Facebook passes 10 million users in Thailand
Facebook now has more than 10 million users in Thailand according to statistics from the world’s leading social network. The latest landmark is particularly impressive considering that the country has added an additional five million users since September of last year – just nine months ago.
Hitting 10 million users demonstrates not only how popular Facebook is here.
Facebook began modestly in Thailand where Hi5 was the most popular social network, while other services like Friendster developed a strong presence across Southeast Asia. Facebook’s gaming, word of mouth of mouth recommendations and photo sharing (which allowed users to email non-users tagged in photos with an invite to join), and other features superior to the competition, helped elevate it, reaching 2 million users in January 2010.
The introduction of a dedicated Thai-language version of the site, combined with the Bangkok protests – which saw Thai netizens flock to Facebook for updates and discussion – helped drive increased adoption as groups of friends migrated over from from Hi5, Friendster and others.
Lately, however, growth has been based on other factors such as politics (in particular the upcoming election), the increase in company profiles on the service and the increased proliferation of Facebook mobile apps for BlackBerry, iPhone and Android.
However, with Facebook now firmly established as a top destination for Thais online, the key to new growth is less about generating awareness of the service but enabling greater access to the internet. Estimates suggest that there are 20 million Thais online this year (31% of the population) which – if true – gives Facebook a hugely credible 50% penetration amongst online users, although it assumes that those who use the site via mobile also have internet access.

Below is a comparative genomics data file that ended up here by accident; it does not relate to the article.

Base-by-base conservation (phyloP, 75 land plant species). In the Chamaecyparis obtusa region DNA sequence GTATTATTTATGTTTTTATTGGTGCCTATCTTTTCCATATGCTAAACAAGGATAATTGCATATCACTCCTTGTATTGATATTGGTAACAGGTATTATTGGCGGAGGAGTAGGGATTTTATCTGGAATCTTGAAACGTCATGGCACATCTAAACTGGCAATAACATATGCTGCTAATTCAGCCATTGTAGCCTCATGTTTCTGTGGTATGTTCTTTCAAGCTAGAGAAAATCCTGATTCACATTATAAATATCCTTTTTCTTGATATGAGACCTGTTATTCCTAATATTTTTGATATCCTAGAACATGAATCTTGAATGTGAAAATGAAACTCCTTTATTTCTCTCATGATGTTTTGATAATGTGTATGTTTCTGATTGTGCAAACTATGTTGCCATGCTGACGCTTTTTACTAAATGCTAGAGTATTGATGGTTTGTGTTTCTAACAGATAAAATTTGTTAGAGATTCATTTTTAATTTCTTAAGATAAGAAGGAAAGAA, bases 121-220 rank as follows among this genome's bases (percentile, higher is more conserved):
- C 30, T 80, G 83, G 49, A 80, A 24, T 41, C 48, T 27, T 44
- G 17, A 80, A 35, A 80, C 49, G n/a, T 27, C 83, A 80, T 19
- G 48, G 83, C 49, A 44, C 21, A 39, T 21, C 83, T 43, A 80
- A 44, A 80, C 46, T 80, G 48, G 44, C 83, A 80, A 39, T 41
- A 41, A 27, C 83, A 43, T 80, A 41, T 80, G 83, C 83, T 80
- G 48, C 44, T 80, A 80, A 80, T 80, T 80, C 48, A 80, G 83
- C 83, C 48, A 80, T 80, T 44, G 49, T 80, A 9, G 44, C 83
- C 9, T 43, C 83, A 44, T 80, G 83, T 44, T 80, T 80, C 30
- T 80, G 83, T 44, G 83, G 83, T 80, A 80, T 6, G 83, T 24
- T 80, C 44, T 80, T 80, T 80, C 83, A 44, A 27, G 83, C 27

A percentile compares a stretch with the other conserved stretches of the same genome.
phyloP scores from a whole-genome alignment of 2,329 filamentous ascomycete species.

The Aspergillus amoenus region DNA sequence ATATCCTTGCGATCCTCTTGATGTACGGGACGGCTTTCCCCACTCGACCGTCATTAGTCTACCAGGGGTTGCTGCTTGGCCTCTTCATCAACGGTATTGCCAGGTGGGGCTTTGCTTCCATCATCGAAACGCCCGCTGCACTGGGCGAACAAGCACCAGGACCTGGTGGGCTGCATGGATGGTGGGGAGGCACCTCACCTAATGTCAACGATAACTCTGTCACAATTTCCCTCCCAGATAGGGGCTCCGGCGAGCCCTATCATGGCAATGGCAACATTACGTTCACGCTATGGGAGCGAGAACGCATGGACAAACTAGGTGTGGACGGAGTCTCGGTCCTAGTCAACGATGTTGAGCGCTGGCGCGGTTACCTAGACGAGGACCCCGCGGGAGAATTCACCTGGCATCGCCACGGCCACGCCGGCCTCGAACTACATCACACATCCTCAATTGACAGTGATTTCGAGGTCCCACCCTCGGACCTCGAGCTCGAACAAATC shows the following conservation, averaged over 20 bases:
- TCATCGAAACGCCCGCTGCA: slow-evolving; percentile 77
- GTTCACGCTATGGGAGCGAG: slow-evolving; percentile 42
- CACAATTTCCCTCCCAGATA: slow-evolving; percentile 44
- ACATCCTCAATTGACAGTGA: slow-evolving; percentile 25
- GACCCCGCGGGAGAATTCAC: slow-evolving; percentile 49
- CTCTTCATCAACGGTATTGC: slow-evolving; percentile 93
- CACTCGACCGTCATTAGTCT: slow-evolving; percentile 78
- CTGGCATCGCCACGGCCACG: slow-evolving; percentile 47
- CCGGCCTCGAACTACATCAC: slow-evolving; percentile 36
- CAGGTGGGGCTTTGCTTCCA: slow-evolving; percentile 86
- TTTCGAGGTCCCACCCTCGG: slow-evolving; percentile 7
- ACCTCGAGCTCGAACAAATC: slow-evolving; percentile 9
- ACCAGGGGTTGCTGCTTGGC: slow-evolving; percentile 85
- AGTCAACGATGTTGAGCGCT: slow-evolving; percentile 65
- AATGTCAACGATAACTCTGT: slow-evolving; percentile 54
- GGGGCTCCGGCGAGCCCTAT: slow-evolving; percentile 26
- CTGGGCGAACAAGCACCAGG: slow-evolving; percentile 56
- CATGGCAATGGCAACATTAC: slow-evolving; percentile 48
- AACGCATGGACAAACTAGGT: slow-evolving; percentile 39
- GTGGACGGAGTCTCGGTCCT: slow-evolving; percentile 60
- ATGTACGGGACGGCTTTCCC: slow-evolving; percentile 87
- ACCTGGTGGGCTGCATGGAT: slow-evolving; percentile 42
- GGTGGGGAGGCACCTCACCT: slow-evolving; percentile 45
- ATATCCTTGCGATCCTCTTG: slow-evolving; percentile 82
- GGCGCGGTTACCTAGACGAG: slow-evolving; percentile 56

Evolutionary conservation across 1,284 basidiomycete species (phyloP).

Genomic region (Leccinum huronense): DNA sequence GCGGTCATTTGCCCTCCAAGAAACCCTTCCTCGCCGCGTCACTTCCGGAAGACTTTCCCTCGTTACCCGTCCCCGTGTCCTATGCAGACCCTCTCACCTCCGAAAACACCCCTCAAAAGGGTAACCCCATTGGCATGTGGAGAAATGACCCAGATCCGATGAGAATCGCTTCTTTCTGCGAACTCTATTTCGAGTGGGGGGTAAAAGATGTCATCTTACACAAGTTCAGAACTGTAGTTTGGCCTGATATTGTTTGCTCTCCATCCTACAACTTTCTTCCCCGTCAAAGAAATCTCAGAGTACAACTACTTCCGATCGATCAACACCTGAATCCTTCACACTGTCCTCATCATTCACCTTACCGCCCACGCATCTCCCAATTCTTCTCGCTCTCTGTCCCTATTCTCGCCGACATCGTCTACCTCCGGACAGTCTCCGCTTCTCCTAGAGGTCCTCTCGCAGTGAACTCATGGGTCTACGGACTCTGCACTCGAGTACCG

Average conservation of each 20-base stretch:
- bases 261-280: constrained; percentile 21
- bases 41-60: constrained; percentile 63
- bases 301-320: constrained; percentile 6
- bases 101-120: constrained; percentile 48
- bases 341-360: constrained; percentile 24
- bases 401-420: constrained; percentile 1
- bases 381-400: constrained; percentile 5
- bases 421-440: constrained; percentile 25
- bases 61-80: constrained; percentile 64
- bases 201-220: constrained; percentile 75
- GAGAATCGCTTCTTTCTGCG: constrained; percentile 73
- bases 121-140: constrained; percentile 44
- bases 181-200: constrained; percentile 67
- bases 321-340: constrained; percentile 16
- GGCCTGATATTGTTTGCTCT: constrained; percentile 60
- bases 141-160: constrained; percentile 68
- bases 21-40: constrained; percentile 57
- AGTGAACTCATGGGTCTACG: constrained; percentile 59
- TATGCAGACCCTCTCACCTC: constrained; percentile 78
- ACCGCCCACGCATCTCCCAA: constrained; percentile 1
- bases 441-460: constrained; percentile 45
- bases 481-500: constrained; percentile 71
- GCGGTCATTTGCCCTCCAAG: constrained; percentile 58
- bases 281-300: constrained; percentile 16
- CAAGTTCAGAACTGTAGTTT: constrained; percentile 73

At the beginning of the year I predicted that Thailand would pass 10 million users at some point this year. Though this has happened earlier than I expected I do still believe that the huge growth in new users will slow at some point simply because of the country’s low internet penetration.
I’ve written much about Thailand’s digital divide which, according to said estimates, leaves nearly 60% without regular internet access despite the UN recently declaring internet access as a human right. With social media becoming a more important focus for politicians in the election than ever before, many in the media – and politics – are guilty of over emphasising the significance of social media when close to two thirds of the country are unable to access it… this needs to be a focus if social media and the internet as to become anything like as widespread as in neighbours like Singapore and Malaysia.
Facebook is working on non-PC access options for developing markets. It purchased Snaptu, which it plans to use to enable app-like access to non-smartphone users, while other schemes with operators – such as Bharti in India – are designed to enable greater access amongst non-PC users.
Back to Facebook, growth in Thailand remains huge.
Based on growth over the last six months, Thailand is the third fastest growing market in the world’s top 20 behind only India and Brazil. That is very significant as Facebook very much remains the new boy in these two huge countries having only just surpassed Google’s Orkut in both markets.
Note Socialbakers’ data, in chart below, is a little out of date compared to the most recent data from Facebook
The question remains whether the service can continue to grow its membership with more spectacular growth before it reaches saturation point amongst Thailand’s internet users?
Mobile solutions are key to attracting new users (without mainstream internet access) in the long-term and as Thailand’s smartphone market continues to mature, with devices emerging at multiple pricepoints for more modest budgets, so Facebook’s chance of mobile-based success will increase.
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